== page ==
Hydro-Québec will not participate in bitcoin heaven

The candidate for the leadership of the Conservative Party of Canada (CPC), Pierre Poilievre, dreams of creating here the capital of bitcoins and cryptocurrency. But his great ambitions risk hitting a wall in Quebec.

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This is one of the most important axes of his campaign. Recently, he was seen paying for a shawarma with bitcoins, before sitting down and smoking shisha.

In recent weeks, Mr. Poilievre has also been an advocate of cryptocurrency, a way he believes to circumvent the galloping inflation in the country.

“I want to take control of money away from politicians and bankers and give it back to the people,” he said. He also wants to facilitate the establishment in Canada of cryptocurrency mining companies.

Conservative Party of Canada leadership candidate Pierre Poilievre.

File photo, CPAC

Conservative Party of Canada leadership candidate Pierre Poilievre.

But this operation is extremely energy-intensive and the industry must imperatively obtain a preferential rate to operate. Mr. Poilievre will therefore have to have discussions with players like Hydro-Quebec to put his plan into action.

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Hydro doesn’t want it anymore

But the project may not find takers in Quebec. The crown corporation has no appetite for this industry.

“We are really not in a logic of attracting cryptocurrency players,” said the spokesperson for the state corporation, Cendrix Bouchard, during an interview with The newspaper.

Currently, Hydro supplies electricity to 80 mining companies for a total of 98 MW, which represents the consumption of 7000 residences. If the number of projects still seems limited, it is because Hydro-Québec has dampened the enthusiasm of the industry.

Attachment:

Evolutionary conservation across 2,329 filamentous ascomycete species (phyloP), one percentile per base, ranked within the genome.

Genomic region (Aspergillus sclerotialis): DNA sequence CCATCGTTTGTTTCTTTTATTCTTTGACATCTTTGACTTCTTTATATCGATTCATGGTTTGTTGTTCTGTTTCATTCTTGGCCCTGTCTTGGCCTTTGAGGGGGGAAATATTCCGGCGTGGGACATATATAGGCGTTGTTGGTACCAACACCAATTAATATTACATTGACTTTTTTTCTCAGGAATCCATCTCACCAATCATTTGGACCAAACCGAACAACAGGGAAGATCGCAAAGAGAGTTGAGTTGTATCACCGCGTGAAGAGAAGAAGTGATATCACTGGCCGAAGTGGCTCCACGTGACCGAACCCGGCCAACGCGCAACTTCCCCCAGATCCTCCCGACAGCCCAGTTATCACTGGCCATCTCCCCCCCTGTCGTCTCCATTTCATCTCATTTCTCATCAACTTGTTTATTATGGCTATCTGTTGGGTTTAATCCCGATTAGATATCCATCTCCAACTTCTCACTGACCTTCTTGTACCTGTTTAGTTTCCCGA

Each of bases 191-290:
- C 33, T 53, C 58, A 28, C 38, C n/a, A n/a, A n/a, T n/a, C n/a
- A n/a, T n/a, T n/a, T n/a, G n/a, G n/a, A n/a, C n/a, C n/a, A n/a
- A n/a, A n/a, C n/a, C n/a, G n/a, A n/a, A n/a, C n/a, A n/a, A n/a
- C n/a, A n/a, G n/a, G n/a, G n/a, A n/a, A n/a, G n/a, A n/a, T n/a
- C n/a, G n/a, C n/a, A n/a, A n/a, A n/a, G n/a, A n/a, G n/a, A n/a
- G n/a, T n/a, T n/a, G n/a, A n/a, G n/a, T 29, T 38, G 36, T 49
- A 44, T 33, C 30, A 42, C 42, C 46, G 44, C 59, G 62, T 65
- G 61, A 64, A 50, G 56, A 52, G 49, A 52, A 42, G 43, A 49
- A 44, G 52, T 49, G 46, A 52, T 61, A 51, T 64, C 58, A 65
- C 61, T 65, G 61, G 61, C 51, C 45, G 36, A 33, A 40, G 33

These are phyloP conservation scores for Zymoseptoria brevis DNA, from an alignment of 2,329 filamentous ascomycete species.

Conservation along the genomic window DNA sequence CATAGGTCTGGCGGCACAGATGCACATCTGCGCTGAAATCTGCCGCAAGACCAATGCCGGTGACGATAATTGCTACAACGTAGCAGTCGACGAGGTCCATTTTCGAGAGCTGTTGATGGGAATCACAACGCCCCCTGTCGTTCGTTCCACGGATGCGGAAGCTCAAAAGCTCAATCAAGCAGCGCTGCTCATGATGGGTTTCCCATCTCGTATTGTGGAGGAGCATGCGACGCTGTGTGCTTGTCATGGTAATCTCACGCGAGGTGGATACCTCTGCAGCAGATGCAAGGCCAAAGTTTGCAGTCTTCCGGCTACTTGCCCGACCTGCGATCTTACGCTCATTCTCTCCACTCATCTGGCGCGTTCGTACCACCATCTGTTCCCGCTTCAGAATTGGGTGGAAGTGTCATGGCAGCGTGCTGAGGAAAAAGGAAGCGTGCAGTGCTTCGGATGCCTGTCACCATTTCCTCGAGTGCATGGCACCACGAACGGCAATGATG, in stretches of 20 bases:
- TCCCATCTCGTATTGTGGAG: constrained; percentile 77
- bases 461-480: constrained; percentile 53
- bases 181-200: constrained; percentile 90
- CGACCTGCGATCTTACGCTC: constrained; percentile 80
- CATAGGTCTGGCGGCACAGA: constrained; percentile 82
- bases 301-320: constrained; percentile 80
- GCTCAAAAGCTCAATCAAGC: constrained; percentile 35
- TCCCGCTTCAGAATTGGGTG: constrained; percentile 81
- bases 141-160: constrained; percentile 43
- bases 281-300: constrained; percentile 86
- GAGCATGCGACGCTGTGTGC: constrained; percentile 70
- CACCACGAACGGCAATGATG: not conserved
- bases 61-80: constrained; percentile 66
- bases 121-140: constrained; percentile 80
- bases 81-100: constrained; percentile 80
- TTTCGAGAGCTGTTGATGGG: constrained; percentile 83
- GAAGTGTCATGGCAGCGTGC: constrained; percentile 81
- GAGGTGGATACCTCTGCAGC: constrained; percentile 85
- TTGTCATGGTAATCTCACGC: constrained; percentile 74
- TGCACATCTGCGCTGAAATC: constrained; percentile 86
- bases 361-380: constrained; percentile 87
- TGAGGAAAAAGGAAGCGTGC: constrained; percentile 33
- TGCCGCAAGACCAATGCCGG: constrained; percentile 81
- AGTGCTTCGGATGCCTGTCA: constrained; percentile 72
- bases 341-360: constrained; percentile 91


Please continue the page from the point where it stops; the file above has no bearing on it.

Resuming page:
In just three months, between December 2017 and February 2018, no less than 300 projects had been received at Hydro for a total of 18,000 MW, which represents more than half of the power of the state company.

To manage the pressure of demand, the Régie de l’énergie ruled on a block of 300 MW for players in this industry. So far, 22 MW have been allocated. “Our approach is cautious, it was the right one to have, because we sensed great volatility in this industry,” said Mr. Bouchard.

Charest critical of crypto

The boss of Hydro-Québec would even like to abandon the block that remains to be allocated. “We, what we say, is that this block, we should erase it, we should no longer welcome this type of consumption there”, underlined Sophie Brochu during an interview with host Bernard Drainville.

For his part, the main opponent of Mr. Poilievre, the former Premier of Quebec Jean Charest, is far from seeing cryptocurrency as a panacea.

“Cryptocurrency is good, but let’s not pretend it’s a magic solution to inflation. Its huge price fluctuations make it a risky asset and investors should be aware of this,” Mr. Charest’s team wrote in an email sent to the Newspaper.

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